The British food items protected by law

UK cuisine may not be as celebrated as other countries' gourmet offerings - but more than 60 British foods can now claim protected status.

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Children eating too much salt, study shows

Children aged five and six are eating 0.75 grams more salt than the recommended daily amount and teens are exceeding the limit by around 1.5 grams, researchers claim.

The recommended daily levels of salt according to age are as follows:

  • One to two years - 2g salt per day (0.8g sodium)
  • Four to six years - 3g salt per day (1.2g sodium)
  • Seven to 10 years - 5g salt per day (2g sodium)
  • 11 years and over - 6g salt per day (2.4g sodium)

The study showed that 36% of children's intake of salt comes from a combination of bread-based and cereal products, while meat provided an additional 19%.

An example of salt levels in popular foods (taken from a sample of popular brands):

  • Children's cereal: around 0.3g salt per 30g
  • A slice of white bread: around 0.35g salt per slice
  • Pork sausages: around 0.3g per sausage
  • Ready salted crisps: around 0.45g per packet

Warning over children's salt consumption

More than a third of children's salt consumption is from breads and cereals, researchers have found.

A bacon sandwich Credit: PA Wire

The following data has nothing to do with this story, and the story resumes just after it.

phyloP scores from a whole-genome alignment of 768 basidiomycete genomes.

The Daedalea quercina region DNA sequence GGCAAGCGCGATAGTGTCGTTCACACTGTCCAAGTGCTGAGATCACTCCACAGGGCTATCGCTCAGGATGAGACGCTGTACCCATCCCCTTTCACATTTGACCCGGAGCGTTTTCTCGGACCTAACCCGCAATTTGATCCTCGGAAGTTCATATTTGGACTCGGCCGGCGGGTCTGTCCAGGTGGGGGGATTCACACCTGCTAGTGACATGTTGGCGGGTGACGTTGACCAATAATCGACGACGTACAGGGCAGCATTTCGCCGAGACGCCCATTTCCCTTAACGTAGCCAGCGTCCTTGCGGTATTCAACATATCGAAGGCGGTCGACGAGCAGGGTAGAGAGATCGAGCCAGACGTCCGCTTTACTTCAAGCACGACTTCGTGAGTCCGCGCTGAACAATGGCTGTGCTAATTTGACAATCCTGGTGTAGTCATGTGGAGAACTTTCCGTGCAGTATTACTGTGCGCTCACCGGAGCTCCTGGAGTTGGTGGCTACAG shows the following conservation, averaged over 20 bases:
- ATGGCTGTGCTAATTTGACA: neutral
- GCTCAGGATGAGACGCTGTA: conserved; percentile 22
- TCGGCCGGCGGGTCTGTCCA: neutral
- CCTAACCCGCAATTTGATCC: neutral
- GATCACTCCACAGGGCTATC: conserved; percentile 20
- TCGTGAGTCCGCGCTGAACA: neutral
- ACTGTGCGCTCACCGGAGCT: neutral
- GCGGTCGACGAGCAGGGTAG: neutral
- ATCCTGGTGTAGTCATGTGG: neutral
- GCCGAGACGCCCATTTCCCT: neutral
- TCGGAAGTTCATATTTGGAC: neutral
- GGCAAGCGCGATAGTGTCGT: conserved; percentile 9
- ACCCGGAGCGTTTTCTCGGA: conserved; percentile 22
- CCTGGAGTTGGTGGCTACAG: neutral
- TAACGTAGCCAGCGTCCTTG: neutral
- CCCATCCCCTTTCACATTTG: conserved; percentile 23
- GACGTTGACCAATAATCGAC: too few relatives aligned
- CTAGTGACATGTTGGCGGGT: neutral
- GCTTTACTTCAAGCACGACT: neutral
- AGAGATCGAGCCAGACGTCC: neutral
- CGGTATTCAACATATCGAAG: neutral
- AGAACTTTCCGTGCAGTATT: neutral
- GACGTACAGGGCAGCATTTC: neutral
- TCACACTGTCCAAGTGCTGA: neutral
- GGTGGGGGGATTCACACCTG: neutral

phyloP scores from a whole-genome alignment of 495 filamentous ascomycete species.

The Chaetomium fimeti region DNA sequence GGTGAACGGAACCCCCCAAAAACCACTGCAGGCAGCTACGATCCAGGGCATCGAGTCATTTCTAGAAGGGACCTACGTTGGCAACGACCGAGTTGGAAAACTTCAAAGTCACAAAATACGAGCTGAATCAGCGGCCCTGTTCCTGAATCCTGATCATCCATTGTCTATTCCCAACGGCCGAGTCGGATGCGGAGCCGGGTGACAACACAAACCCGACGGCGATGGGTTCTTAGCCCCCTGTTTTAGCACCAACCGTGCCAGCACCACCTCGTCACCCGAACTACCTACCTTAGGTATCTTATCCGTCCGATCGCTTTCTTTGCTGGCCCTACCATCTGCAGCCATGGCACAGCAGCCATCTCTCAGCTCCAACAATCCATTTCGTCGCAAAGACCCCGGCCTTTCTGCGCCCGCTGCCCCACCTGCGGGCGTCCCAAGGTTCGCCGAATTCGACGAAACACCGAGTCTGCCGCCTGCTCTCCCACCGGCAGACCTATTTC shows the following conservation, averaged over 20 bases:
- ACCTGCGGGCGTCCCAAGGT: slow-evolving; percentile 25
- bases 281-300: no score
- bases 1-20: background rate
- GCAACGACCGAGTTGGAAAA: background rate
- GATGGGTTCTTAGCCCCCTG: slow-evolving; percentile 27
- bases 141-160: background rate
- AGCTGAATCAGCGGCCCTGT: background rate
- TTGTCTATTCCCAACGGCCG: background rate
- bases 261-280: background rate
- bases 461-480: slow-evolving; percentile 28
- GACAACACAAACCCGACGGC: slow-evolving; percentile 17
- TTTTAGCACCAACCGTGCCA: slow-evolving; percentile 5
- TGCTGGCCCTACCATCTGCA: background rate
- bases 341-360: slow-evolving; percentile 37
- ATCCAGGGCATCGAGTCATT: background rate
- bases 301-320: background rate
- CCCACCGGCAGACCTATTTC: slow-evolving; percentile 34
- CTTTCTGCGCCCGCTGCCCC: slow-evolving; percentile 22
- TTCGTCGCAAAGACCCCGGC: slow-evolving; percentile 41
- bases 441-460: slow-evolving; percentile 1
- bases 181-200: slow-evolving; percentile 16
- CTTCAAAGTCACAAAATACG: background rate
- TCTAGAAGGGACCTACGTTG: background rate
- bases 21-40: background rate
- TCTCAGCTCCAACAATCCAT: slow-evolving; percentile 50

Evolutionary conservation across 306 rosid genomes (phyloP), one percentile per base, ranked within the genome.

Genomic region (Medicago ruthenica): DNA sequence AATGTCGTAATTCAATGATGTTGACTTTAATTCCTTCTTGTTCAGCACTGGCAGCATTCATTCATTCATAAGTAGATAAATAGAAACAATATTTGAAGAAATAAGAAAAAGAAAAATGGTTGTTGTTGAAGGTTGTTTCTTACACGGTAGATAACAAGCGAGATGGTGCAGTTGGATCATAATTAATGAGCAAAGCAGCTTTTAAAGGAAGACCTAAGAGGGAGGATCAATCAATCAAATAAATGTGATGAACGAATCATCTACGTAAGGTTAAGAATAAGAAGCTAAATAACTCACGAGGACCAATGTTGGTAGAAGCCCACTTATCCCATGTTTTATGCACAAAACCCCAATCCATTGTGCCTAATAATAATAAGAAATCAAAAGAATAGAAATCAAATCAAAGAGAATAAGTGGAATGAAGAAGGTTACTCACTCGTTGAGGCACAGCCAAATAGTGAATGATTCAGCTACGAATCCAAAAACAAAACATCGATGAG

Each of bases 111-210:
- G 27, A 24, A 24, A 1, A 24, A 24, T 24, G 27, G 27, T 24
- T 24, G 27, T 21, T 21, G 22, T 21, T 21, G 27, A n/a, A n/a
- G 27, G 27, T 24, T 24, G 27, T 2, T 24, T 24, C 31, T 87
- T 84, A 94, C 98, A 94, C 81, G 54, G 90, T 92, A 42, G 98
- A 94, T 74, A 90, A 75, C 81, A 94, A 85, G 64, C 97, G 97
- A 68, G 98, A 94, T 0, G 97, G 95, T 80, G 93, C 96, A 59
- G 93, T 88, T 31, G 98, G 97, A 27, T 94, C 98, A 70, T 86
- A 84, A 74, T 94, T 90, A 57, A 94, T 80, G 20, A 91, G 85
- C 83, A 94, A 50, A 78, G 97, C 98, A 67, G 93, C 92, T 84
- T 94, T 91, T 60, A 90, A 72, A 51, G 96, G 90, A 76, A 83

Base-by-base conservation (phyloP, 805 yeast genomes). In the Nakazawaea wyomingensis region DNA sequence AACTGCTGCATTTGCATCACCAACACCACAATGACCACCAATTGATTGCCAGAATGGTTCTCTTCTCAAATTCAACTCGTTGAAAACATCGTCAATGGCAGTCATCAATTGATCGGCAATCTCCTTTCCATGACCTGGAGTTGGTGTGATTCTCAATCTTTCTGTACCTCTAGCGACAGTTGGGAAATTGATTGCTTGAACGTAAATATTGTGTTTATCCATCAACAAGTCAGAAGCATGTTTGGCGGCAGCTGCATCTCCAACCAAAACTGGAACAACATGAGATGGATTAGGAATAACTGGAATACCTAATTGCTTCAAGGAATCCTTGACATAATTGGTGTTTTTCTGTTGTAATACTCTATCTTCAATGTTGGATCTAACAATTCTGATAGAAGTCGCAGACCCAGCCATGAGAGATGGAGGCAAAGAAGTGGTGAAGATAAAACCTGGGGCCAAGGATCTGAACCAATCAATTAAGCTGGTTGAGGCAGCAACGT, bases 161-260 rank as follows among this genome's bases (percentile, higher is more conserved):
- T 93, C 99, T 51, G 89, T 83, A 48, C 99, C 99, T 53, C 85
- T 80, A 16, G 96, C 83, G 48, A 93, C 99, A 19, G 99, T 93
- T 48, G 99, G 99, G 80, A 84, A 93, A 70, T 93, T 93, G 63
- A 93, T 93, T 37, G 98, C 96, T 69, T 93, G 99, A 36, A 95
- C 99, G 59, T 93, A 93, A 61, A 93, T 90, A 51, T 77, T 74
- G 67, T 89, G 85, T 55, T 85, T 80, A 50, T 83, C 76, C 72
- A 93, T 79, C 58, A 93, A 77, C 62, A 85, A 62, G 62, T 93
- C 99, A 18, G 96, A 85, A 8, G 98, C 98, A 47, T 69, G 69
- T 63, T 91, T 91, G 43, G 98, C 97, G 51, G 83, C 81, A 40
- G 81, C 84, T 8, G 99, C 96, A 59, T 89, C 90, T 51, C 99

Analysis of young people's diets found that they eat an "unhealthy amount of salt on a daily basis". 36% of this salt comes from cereal and bread-based products, according to the new research.

The study, published in the American Heart Association journal Hypertension, found that many children are exceeding the recommended intake of salt on a daily basis.

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Farmed salmon 'should be sterilised'

File photo of of salmon fillets. Credit: PA Wire

Farmed salmon should be sterilised to prevent them breeding with wild fish and introducing genetic weaknesses, experts have urged.

Millions of salmon escape from fish farms each year, and can get into wild spawning populations where they can reproduce and introduce negative genetic traits.

"Farmed salmon grow very fast, are aggressive, and not as clever as wild salmon when it comes to dealing with predators.

"These domestic traits are good for producing fish for the table, but not for the stability of wild populations". Lead researcher Professor Matt Gage said.